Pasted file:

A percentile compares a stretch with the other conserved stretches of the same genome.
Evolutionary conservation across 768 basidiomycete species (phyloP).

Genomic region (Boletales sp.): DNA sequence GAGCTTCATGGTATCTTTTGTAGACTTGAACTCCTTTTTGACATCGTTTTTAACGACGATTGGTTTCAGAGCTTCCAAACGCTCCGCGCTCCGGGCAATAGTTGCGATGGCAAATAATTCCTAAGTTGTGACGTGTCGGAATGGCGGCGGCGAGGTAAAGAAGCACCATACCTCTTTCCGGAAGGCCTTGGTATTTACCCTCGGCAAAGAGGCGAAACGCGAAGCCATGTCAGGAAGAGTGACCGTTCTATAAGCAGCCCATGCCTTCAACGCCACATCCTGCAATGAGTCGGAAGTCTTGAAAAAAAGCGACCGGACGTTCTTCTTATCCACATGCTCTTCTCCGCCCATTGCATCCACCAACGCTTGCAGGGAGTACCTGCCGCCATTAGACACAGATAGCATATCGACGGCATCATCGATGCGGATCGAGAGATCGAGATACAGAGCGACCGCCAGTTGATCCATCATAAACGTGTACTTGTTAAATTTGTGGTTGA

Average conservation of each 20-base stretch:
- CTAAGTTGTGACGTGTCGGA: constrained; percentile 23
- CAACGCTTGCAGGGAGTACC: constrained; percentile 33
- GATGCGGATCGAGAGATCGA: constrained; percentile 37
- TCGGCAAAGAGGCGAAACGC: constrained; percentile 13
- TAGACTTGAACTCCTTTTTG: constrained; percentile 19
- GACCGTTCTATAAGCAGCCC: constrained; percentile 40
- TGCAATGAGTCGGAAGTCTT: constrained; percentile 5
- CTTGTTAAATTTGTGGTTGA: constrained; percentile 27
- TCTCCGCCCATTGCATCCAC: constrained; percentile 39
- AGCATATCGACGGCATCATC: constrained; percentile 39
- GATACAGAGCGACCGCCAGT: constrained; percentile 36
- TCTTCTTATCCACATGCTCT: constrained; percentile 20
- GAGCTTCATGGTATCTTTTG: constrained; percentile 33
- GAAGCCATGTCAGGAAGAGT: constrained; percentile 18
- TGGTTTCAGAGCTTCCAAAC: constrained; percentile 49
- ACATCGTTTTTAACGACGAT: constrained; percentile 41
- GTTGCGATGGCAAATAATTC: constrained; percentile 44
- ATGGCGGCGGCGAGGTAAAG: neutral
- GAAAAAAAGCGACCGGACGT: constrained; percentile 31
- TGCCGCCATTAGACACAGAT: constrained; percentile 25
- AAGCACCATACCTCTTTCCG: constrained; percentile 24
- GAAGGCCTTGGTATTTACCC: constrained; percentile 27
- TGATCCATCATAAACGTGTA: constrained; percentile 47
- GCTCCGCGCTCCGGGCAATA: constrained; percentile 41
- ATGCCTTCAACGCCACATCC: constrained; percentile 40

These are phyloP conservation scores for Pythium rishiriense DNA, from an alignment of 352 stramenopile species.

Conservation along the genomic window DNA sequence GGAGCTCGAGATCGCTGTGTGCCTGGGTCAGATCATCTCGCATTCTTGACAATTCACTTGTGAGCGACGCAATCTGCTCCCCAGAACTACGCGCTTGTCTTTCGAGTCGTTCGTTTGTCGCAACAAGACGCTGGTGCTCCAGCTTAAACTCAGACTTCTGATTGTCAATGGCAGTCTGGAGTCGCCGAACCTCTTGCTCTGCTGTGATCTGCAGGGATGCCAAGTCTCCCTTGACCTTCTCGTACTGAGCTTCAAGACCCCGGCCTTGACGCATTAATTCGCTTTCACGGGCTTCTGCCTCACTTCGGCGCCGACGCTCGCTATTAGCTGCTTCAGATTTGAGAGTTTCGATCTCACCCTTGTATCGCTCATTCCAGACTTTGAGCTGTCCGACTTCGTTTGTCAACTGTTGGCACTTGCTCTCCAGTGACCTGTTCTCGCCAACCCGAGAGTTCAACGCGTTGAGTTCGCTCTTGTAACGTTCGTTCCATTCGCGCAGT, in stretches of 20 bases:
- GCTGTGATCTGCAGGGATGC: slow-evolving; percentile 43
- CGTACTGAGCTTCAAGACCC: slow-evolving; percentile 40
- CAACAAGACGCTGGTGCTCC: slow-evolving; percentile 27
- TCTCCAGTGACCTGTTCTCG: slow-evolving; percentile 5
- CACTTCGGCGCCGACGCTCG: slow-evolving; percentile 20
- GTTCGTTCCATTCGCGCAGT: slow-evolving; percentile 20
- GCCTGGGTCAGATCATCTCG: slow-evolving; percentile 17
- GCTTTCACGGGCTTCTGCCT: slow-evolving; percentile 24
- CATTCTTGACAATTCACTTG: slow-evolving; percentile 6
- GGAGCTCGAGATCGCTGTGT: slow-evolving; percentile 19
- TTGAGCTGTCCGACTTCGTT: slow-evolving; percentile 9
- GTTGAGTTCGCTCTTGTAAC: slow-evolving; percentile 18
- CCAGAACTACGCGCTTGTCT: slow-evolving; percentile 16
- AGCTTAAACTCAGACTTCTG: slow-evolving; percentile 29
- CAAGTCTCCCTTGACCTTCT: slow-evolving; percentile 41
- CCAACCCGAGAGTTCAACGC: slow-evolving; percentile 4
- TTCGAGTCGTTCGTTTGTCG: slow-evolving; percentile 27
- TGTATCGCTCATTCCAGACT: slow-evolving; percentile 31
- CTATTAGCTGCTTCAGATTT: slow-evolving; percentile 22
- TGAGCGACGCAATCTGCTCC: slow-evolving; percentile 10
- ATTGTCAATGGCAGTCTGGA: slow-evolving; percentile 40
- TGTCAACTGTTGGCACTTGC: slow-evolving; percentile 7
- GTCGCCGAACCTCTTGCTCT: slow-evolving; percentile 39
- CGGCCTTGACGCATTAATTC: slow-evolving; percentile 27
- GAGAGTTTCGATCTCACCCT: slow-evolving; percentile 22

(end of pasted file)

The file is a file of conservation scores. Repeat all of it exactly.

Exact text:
A percentile compares a stretch with the other conserved stretches of the same genome.
Evolutionary conservation across 768 basidiomycete species (phyloP).

Genomic region (Boletales sp.): DNA sequence GAGCTTCATGGTATCTTTTGTAGACTTGAACTCCTTTTTGACATCGTTTTTAACGACGATTGGTTTCAGAGCTTCCAAACGCTCCGCGCTCCGGGCAATAGTTGCGATGGCAAATAATTCCTAAGTTGTGACGTGTCGGAATGGCGGCGGCGAGGTAAAGAAGCACCATACCTCTTTCCGGAAGGCCTTGGTATTTACCCTCGGCAAAGAGGCGAAACGCGAAGCCATGTCAGGAAGAGTGACCGTTCTATAAGCAGCCCATGCCTTCAACGCCACATCCTGCAATGAGTCGGAAGTCTTGAAAAAAAGCGACCGGACGTTCTTCTTATCCACATGCTCTTCTCCGCCCATTGCATCCACCAACGCTTGCAGGGAGTACCTGCCGCCATTAGACACAGATAGCATATCGACGGCATCATCGATGCGGATCGAGAGATCGAGATACAGAGCGACCGCCAGTTGATCCATCATAAACGTGTACTTGTTAAATTTGTGGTTGA

Average conservation of each 20-base stretch:
- CTAAGTTGTGACGTGTCGGA: constrained; percentile 23
- CAACGCTTGCAGGGAGTACC: constrained; percentile 33
- GATGCGGATCGAGAGATCGA: constrained; percentile 37
- TCGGCAAAGAGGCGAAACGC: constrained; percentile 13
- TAGACTTGAACTCCTTTTTG: constrained; percentile 19
- GACCGTTCTATAAGCAGCCC: constrained; percentile 40
- TGCAATGAGTCGGAAGTCTT: constrained; percentile 5
- CTTGTTAAATTTGTGGTTGA: constrained; percentile 27
- TCTCCGCCCATTGCATCCAC: constrained; percentile 39
- AGCATATCGACGGCATCATC: constrained; percentile 39
- GATACAGAGCGACCGCCAGT: constrained; percentile 36
- TCTTCTTATCCACATGCTCT: constrained; percentile 20
- GAGCTTCATGGTATCTTTTG: constrained; percentile 33
- GAAGCCATGTCAGGAAGAGT: constrained; percentile 18
- TGGTTTCAGAGCTTCCAAAC: constrained; percentile 49
- ACATCGTTTTTAACGACGAT: constrained; percentile 41
- GTTGCGATGGCAAATAATTC: constrained; percentile 44
- ATGGCGGCGGCGAGGTAAAG: neutral
- GAAAAAAAGCGACCGGACGT: constrained; percentile 31
- TGCCGCCATTAGACACAGAT: constrained; percentile 25
- AAGCACCATACCTCTTTCCG: constrained; percentile 24
- GAAGGCCTTGGTATTTACCC: constrained; percentile 27
- TGATCCATCATAAACGTGTA: constrained; percentile 47
- GCTCCGCGCTCCGGGCAATA: constrained; percentile 41
- ATGCCTTCAACGCCACATCC: constrained; percentile 40

These are phyloP conservation scores for Pythium rishiriense DNA, from an alignment of 352 stramenopile species.

Conservation along the genomic window DNA sequence GGAGCTCGAGATCGCTGTGTGCCTGGGTCAGATCATCTCGCATTCTTGACAATTCACTTGTGAGCGACGCAATCTGCTCCCCAGAACTACGCGCTTGTCTTTCGAGTCGTTCGTTTGTCGCAACAAGACGCTGGTGCTCCAGCTTAAACTCAGACTTCTGATTGTCAATGGCAGTCTGGAGTCGCCGAACCTCTTGCTCTGCTGTGATCTGCAGGGATGCCAAGTCTCCCTTGACCTTCTCGTACTGAGCTTCAAGACCCCGGCCTTGACGCATTAATTCGCTTTCACGGGCTTCTGCCTCACTTCGGCGCCGACGCTCGCTATTAGCTGCTTCAGATTTGAGAGTTTCGATCTCACCCTTGTATCGCTCATTCCAGACTTTGAGCTGTCCGACTTCGTTTGTCAACTGTTGGCACTTGCTCTCCAGTGACCTGTTCTCGCCAACCCGAGAGTTCAACGCGTTGAGTTCGCTCTTGTAACGTTCGTTCCATTCGCGCAGT, in stretches of 20 bases:
- GCTGTGATCTGCAGGGATGC: slow-evolving; percentile 43
- CGTACTGAGCTTCAAGACCC: slow-evolving; percentile 40
- CAACAAGACGCTGGTGCTCC: slow-evolving; percentile 27
- TCTCCAGTGACCTGTTCTCG: slow-evolving; percentile 5
- CACTTCGGCGCCGACGCTCG: slow-evolving; percentile 20
- GTTCGTTCCATTCGCGCAGT: slow-evolving; percentile 20
- GCCTGGGTCAGATCATCTCG: slow-evolving; percentile 17
- GCTTTCACGGGCTTCTGCCT: slow-evolving; percentile 24
- CATTCTTGACAATTCACTTG: slow-evolving; percentile 6
- GGAGCTCGAGATCGCTGTGT: slow-evolving; percentile 19
- TTGAGCTGTCCGACTTCGTT: slow-evolving; percentile 9
- GTTGAGTTCGCTCTTGTAAC: slow-evolving; percentile 18
- CCAGAACTACGCGCTTGTCT: slow-evolving; percentile 16
- AGCTTAAACTCAGACTTCTG: slow-evolving; percentile 29
- CAAGTCTCCCTTGACCTTCT: slow-evolving; percentile 41
- CCAACCCGAGAGTTCAACGC: slow-evolving; percentile 4
- TTCGAGTCGTTCGTTTGTCG: slow-evolving; percentile 27
- TGTATCGCTCATTCCAGACT: slow-evolving; percentile 31
- CTATTAGCTGCTTCAGATTT: slow-evolving; percentile 22
- TGAGCGACGCAATCTGCTCC: slow-evolving; percentile 10
- ATTGTCAATGGCAGTCTGGA: slow-evolving; percentile 40
- TGTCAACTGTTGGCACTTGC: slow-evolving; percentile 7
- GTCGCCGAACCTCTTGCTCT: slow-evolving; percentile 39
- CGGCCTTGACGCATTAATTC: slow-evolving; percentile 27
- GAGAGTTTCGATCTCACCCT: slow-evolving; percentile 22